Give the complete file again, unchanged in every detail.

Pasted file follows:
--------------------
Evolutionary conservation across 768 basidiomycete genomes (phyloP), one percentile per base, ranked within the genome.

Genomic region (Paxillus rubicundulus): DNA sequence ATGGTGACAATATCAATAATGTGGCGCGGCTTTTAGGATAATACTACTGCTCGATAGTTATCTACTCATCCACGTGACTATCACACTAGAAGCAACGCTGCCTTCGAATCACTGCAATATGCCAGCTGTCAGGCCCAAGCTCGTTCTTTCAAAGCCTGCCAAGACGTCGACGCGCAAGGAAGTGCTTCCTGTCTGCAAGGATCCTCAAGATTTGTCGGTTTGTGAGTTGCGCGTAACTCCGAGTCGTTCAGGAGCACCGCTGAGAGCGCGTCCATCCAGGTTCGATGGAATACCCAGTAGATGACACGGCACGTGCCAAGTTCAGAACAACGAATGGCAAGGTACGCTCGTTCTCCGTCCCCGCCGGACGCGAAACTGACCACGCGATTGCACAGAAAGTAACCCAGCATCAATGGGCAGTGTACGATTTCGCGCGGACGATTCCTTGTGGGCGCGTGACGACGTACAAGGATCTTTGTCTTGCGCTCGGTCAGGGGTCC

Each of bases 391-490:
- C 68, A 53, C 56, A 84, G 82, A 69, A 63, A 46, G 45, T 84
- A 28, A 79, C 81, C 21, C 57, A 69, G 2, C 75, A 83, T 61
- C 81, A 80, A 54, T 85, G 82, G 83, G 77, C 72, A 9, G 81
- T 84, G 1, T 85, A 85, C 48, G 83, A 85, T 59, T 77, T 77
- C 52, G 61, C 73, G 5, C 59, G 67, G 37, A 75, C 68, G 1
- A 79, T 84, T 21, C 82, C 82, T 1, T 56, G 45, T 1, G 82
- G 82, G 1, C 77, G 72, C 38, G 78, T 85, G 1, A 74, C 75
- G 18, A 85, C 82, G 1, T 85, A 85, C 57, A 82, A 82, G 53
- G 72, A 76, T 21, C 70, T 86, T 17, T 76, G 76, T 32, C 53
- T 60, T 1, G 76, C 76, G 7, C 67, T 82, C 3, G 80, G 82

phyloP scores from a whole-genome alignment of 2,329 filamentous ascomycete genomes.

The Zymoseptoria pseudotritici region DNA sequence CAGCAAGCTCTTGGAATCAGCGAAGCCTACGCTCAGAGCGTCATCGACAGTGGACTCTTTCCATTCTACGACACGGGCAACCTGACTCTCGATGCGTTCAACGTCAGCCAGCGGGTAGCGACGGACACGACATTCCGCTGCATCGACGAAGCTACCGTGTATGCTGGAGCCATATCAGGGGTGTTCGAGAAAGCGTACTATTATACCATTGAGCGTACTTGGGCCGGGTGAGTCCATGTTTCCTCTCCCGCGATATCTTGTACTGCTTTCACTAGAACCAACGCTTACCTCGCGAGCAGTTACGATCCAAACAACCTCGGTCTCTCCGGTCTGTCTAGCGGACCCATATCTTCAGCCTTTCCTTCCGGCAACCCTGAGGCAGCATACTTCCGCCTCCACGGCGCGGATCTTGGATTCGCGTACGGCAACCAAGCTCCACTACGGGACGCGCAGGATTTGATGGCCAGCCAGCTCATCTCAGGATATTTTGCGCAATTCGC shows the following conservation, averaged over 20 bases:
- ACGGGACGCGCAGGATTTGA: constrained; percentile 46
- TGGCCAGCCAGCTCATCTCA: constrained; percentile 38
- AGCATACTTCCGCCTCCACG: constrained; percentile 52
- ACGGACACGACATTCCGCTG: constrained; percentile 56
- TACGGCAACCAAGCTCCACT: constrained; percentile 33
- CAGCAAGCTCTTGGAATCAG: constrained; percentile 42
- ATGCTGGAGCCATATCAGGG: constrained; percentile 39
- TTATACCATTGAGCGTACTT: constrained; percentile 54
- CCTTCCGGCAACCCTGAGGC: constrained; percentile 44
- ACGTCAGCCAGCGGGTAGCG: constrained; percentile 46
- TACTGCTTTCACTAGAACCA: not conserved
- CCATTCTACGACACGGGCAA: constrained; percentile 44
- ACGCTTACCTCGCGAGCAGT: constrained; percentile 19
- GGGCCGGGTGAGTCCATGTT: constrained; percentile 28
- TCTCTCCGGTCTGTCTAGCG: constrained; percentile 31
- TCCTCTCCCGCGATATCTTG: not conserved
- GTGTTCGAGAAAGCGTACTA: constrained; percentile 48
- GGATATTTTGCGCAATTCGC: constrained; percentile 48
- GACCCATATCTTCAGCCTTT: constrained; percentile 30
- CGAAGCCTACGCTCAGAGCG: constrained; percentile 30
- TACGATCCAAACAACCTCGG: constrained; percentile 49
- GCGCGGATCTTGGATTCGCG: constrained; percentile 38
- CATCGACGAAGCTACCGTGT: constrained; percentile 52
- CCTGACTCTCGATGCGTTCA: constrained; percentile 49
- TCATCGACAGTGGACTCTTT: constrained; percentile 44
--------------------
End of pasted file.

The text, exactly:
Evolutionary conservation across 768 basidiomycete genomes (phyloP), one percentile per base, ranked within the genome.

Genomic region (Paxillus rubicundulus): DNA sequence ATGGTGACAATATCAATAATGTGGCGCGGCTTTTAGGATAATACTACTGCTCGATAGTTATCTACTCATCCACGTGACTATCACACTAGAAGCAACGCTGCCTTCGAATCACTGCAATATGCCAGCTGTCAGGCCCAAGCTCGTTCTTTCAAAGCCTGCCAAGACGTCGACGCGCAAGGAAGTGCTTCCTGTCTGCAAGGATCCTCAAGATTTGTCGGTTTGTGAGTTGCGCGTAACTCCGAGTCGTTCAGGAGCACCGCTGAGAGCGCGTCCATCCAGGTTCGATGGAATACCCAGTAGATGACACGGCACGTGCCAAGTTCAGAACAACGAATGGCAAGGTACGCTCGTTCTCCGTCCCCGCCGGACGCGAAACTGACCACGCGATTGCACAGAAAGTAACCCAGCATCAATGGGCAGTGTACGATTTCGCGCGGACGATTCCTTGTGGGCGCGTGACGACGTACAAGGATCTTTGTCTTGCGCTCGGTCAGGGGTCC

Each of bases 391-490:
- C 68, A 53, C 56, A 84, G 82, A 69, A 63, A 46, G 45, T 84
- A 28, A 79, C 81, C 21, C 57, A 69, G 2, C 75, A 83, T 61
- C 81, A 80, A 54, T 85, G 82, G 83, G 77, C 72, A 9, G 81
- T 84, G 1, T 85, A 85, C 48, G 83, A 85, T 59, T 77, T 77
- C 52, G 61, C 73, G 5, C 59, G 67, G 37, A 75, C 68, G 1
- A 79, T 84, T 21, C 82, C 82, T 1, T 56, G 45, T 1, G 82
- G 82, G 1, C 77, G 72, C 38, G 78, T 85, G 1, A 74, C 75
- G 18, A 85, C 82, G 1, T 85, A 85, C 57, A 82, A 82, G 53
- G 72, A 76, T 21, C 70, T 86, T 17, T 76, G 76, T 32, C 53
- T 60, T 1, G 76, C 76, G 7, C 67, T 82, C 3, G 80, G 82

phyloP scores from a whole-genome alignment of 2,329 filamentous ascomycete genomes.

The Zymoseptoria pseudotritici region DNA sequence CAGCAAGCTCTTGGAATCAGCGAAGCCTACGCTCAGAGCGTCATCGACAGTGGACTCTTTCCATTCTACGACACGGGCAACCTGACTCTCGATGCGTTCAACGTCAGCCAGCGGGTAGCGACGGACACGACATTCCGCTGCATCGACGAAGCTACCGTGTATGCTGGAGCCATATCAGGGGTGTTCGAGAAAGCGTACTATTATACCATTGAGCGTACTTGGGCCGGGTGAGTCCATGTTTCCTCTCCCGCGATATCTTGTACTGCTTTCACTAGAACCAACGCTTACCTCGCGAGCAGTTACGATCCAAACAACCTCGGTCTCTCCGGTCTGTCTAGCGGACCCATATCTTCAGCCTTTCCTTCCGGCAACCCTGAGGCAGCATACTTCCGCCTCCACGGCGCGGATCTTGGATTCGCGTACGGCAACCAAGCTCCACTACGGGACGCGCAGGATTTGATGGCCAGCCAGCTCATCTCAGGATATTTTGCGCAATTCGC shows the following conservation, averaged over 20 bases:
- ACGGGACGCGCAGGATTTGA: constrained; percentile 46
- TGGCCAGCCAGCTCATCTCA: constrained; percentile 38
- AGCATACTTCCGCCTCCACG: constrained; percentile 52
- ACGGACACGACATTCCGCTG: constrained; percentile 56
- TACGGCAACCAAGCTCCACT: constrained; percentile 33
- CAGCAAGCTCTTGGAATCAG: constrained; percentile 42
- ATGCTGGAGCCATATCAGGG: constrained; percentile 39
- TTATACCATTGAGCGTACTT: constrained; percentile 54
- CCTTCCGGCAACCCTGAGGC: constrained; percentile 44
- ACGTCAGCCAGCGGGTAGCG: constrained; percentile 46
- TACTGCTTTCACTAGAACCA: not conserved
- CCATTCTACGACACGGGCAA: constrained; percentile 44
- ACGCTTACCTCGCGAGCAGT: constrained; percentile 19
- GGGCCGGGTGAGTCCATGTT: constrained; percentile 28
- TCTCTCCGGTCTGTCTAGCG: constrained; percentile 31
- TCCTCTCCCGCGATATCTTG: not conserved
- GTGTTCGAGAAAGCGTACTA: constrained; percentile 48
- GGATATTTTGCGCAATTCGC: constrained; percentile 48
- GACCCATATCTTCAGCCTTT: constrained; percentile 30
- CGAAGCCTACGCTCAGAGCG: constrained; percentile 30
- TACGATCCAAACAACCTCGG: constrained; percentile 49
- GCGCGGATCTTGGATTCGCG: constrained; percentile 38
- CATCGACGAAGCTACCGTGT: constrained; percentile 52
- CCTGACTCTCGATGCGTTCA: constrained; percentile 49
- TCATCGACAGTGGACTCTTT: constrained; percentile 44